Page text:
The next day, January 2, 2007, I went with Mr. Abbas’ eldest son Sirus with the family’s Pajero to the villages. Sirus had new design templates and wool for the weavers and wanted to visit and talk to the women in the villages. It was a cold winter day. Sirus explained the pretty harsh life of the half-nomads in the vicinity of Mashhad. During the winter they seek shelter in houses but the rest of the year they live in tents. He stressed that the Revolution has brought the people there, for the first time, electricity and running water. We passed ancient hamlets where Sunni and Shi’a were living in different districts. When we reached the village, I was introduced to what was probably the mayor, an old man with a white turban, who kissed me on the cheeks and welcomed me cordially, the Almani Doctor. The young women in the houses were warned by calls of Sirus that males were approaching, so they had some time for covering their hair. Inside, we were welcomed. The generally young women were very curious. They discussed their work with Sirus who made some constructive suggestions. The looms had been placed horizontally on the ground, and sometimes they filled the entire room. Some husbands and fathers of the women approached, too. Several homes were visited before we returned to Mashhad.
On our way back, we saw two lads on the road desperately waving. Sirus was hesitant, his father had exhorted him not to take hitchhikers. But I convinced him that they looked harmless. We went back and picked them up. They told us that they had missed the bus to Mashhad and we gave them a lift.
On my several visits of his shop in the bazaar and his home Mr. Abbas introduced me to his big family. He told me wonderful melancholic stories of the old times when he was a young man. Many hippies had traveled to Mashhad at that time, the mid 1970s, who were on their way to Afghanistan for buying hashish or opium. He also showed me a photo album with old pictures of him, his wife, and their friends, some of them have become his customers now. In his workshop’s cellar he demonstrated the way of dying the wool for his carpets and showed me certain old pieces for sale. Mr. Abbas may be contacted by potential customers here.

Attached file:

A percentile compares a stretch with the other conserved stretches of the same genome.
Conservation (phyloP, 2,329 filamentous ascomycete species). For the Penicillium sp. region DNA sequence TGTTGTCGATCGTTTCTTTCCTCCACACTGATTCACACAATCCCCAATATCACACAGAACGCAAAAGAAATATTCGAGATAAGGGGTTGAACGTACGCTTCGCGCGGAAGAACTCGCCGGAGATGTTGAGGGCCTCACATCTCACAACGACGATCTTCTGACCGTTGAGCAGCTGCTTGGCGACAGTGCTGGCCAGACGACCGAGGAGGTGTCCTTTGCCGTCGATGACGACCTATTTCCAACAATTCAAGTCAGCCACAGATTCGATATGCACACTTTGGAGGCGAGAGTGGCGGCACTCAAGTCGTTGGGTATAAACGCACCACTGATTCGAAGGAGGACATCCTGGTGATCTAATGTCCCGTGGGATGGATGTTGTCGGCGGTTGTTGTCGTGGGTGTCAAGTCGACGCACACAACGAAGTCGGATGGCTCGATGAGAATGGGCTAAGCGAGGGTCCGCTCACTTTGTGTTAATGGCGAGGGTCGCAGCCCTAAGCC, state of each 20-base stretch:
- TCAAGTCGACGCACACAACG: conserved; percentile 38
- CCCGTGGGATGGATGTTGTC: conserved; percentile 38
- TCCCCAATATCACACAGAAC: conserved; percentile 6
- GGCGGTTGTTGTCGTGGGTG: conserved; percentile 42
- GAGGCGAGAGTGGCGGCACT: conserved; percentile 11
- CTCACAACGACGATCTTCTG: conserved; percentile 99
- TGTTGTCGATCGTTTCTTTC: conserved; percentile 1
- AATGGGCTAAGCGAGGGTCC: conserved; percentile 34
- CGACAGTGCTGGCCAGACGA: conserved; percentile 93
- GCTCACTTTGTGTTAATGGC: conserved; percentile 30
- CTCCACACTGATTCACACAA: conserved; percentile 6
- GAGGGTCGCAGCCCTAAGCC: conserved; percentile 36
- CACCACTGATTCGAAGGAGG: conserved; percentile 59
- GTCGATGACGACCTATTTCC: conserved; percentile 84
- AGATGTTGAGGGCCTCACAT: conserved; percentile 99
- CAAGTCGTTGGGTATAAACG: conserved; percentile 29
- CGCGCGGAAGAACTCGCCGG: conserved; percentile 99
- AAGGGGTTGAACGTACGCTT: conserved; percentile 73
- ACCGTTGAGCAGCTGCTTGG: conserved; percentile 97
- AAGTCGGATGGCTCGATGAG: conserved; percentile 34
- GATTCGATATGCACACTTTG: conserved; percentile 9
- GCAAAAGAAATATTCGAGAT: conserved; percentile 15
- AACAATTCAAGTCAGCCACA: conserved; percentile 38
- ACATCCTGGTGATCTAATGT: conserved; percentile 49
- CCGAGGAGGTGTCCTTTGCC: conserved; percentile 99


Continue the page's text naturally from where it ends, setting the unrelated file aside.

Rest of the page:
Iranian Baluchi carpets have very dark colors and usually modest designs. They are rather small, frequently made for praying. But that doesn’t mean that they do not have a great variety of styles. Before leaving Kuwait, I bought in Feruz' little shop in the old Souq a special piece with a typical Dokhthar-e Gazi design made by the Timuri tribe in Western Afghanistan. It has a very high density of knots, I suppose 50 per square cm. The beautiful brown and dark blue of the ground field blends almost into green. The Dokhtar-e Gazi design is explained in some detail on this wonderful web page.
Another piece I bought there is most probably a Kurd-Baluchi (Ali Mirzai) from the Sarakhs vicinity. It shows the characteristic small cocks. Remember that Baluch means cock, or the comb of a cock.